Ronnie Screwvala, one of India’s best-known media entrepreneurs, has exited digital content platform Arré barely a year after announcing the venture as he feels the segment is in its infancy in India and over-the-top platforms have yet to figure out a viable business model.
Screwvala, who set up media house UTV in 1990 and sold it to The Walt Disney Co. four years ago, had last year teamed up with B Saikumar, former group CEO of Network 18, to launch a digital content firm and announced an investment of Rs 150 crore. But he has now sold his entire stake in the venture, after paring his holding in February this year. In his place, asset management firm Enam Group has now acquired a significant minority stake in Arre.
The development comes barely six months after the digital media firm that Screwvala co-founded announced the launch of an OTT platform Arré (for more on the game plan for Arré, click here).
OTT platforms are touted as the next preferred destination for consumption of video content. Arré is one of a dozen such platforms; Hotstar, Spuul, Netflix, Hooq, Eros Now, Sony LIV, Hungama Play and Viacom18’s VOOT are the other such operational platforms while Amazon Prime and Balaji Telefilms’ ALT are likely to join the race soon. And then there is Google’s YouTube, the market leader in the online video viewership and online video advertising revenues.
In a market that is exploding, Screwvala’s exit has raised a few eyebrows. But he is clear about the reasons why he exited the fast-growing segment.
“Personally, I have failed and succeeded in equal ways—in being early and pioneering in the past in the media and entertainment industry. I think it’s not always best to come too early to the party,” Screwvala said in an email response to VCCircle’s queries.
Screwvala said there is no viable long-term business model for digital media in India yet. He said that, without a model where viewers pay for what they consume and which is not mostly dependent on advertising, companies will be in an investment mode for too long without achieving a critical mass. “Getting critical mass by being dependent on western platforms with revenue models that favour them will continue to be a challenge,” he said.
Broadly, OTT players in India follow there models. First, where the content is free to access and the platform owner earns from advertising. Second, where subscription drives the business with zero advertising. And third, called Fremium, where a user pays for premium content while some content is free.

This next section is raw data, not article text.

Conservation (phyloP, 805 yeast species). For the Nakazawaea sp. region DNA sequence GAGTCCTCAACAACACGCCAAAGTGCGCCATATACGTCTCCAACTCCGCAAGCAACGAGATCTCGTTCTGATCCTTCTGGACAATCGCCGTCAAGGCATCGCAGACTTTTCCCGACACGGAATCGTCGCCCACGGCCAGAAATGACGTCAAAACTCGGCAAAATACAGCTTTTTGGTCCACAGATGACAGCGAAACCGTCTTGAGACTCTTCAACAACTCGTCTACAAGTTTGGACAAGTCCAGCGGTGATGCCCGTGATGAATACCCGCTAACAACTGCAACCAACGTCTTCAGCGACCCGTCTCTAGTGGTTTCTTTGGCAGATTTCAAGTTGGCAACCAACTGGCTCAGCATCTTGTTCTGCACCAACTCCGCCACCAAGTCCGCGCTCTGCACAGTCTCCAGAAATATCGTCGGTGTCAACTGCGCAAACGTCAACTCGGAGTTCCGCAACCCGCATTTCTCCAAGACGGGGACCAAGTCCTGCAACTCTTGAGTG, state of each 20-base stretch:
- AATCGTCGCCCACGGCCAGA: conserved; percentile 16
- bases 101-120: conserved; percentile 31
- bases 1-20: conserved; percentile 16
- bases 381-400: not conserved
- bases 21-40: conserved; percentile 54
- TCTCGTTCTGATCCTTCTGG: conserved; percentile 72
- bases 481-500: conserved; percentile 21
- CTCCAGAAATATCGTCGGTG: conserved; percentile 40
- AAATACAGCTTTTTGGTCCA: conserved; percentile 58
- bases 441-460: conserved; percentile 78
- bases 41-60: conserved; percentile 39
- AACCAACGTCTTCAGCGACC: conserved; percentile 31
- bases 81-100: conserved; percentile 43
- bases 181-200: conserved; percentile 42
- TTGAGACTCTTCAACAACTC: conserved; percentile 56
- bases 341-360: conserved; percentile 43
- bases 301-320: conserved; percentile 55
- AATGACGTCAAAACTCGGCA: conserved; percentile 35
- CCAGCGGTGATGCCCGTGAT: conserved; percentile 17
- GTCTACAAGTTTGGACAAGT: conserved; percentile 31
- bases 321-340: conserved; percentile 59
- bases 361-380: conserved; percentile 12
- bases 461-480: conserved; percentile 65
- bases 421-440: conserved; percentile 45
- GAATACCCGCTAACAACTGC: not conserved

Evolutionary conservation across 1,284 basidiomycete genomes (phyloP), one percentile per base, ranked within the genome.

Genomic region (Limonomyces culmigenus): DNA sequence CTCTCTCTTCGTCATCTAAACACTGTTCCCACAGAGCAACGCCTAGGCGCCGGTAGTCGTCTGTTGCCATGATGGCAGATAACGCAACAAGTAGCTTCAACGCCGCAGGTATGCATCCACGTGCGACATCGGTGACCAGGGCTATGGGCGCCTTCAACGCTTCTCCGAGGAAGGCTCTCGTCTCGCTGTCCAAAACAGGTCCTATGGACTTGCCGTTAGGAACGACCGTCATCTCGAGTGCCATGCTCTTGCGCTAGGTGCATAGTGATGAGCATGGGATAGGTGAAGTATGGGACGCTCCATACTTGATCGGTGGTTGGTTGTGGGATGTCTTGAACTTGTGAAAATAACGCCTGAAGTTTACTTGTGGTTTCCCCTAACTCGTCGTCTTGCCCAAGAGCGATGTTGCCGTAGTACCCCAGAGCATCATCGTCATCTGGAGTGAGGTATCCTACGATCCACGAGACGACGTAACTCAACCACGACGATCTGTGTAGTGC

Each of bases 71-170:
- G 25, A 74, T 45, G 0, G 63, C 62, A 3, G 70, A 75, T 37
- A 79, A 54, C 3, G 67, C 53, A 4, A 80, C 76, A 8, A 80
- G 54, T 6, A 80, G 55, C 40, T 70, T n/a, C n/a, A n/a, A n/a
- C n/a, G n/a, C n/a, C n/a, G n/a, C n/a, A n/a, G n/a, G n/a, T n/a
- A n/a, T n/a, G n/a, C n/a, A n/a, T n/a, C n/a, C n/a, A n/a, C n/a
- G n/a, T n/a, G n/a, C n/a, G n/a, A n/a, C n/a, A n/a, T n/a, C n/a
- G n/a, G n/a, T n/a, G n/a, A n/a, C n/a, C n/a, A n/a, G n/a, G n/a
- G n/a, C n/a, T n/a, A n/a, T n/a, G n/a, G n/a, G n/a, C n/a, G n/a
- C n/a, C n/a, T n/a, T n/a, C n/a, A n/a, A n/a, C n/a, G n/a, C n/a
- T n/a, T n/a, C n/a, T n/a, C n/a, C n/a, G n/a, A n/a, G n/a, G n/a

“Subscription is the only way platform owners will earn. And at some point consumers will also start paying for content,” said Abhesh Verma, COO, nexGTv, a live TV app.
Jehil Thakkar, partner and head of media and entertainment at audit firm KPMG India, said the OTT industry is going through a phase of experimentation, where different business models will be tried and tested before finalising one. “A definite model will emerge in three to five years’ time,” he said.
Last December, Saikumar of Arre had said in an interview to VCCircle that not all revenue streams would start kicking in from day one and that the company had created a long-term monetisation plan. “Branded content will kick in first, followed by regular cost per thousand impressions-led advertising, followed by consumer revenues,” he said at the time.
According to industry estimates, the cost per impressions (CPM) varies from platform to platform. On YouTube, for example, the ad rate is $3-4 per CPM. This means that a video on YouTube makes about Rs 2 lakh if it receives one million views. Of this, about 45% is paid to YouTube and the content creator gets the remaining. If a company moves the content onto its own platform the ad rate drops, depending on the number of eyeballs the content generates.
AVT Shankardass, chief executive, Victory Investment Fund, said the online video space is a wait-and-watch game. “If one enters with an aim to start making money from day one, that is definitely not going to happen,” he said.
While many homegrown OTT platforms aspire to be the Netlfix of India, they often forget that only compelling original content made the US digital startup a global phenomenon. But original content costs money. Online content creators are now investing as much as a TV production house to create original content. For example, a 20-minute episode aired on a Hindi general entertainment channel costs Rs 6-7 lakh and 8-9 lakh in case of a mythology serial.
Eklavya Bhattacharya, chief strategy officer at Balaji’s Alt Entertainment, said one has to find a balance between the cost of creating quality original content and being able to monetise it. “While great content such as Game of Thrones will definitely bring in the desired set of fan following, one needs to start cautiously,” he said.
So what does the future hold for digital content firms? Screwvala said younger audiences are looking to the digital medium to engage them with genres closer to real life and that the content space offers unique opportunities for those who want to disrupt the market.
But he warned the biggest risk is that entry barriers are low and so a “herd mentality” will follow where many will enter this medium. “That will bring short-term fragmentation but will also force innovation and push all to excel and raise the level of content and narrative in the digital medium,” he said.
Has Screwvala’s exit left a dent in the OTT segment in India? “No,” said Krishnan Rajagopalan, co-founder, head of content and distribution, HOOQ. “The market is still full of opportunities and there are some real opportunities for players to cash in on that.”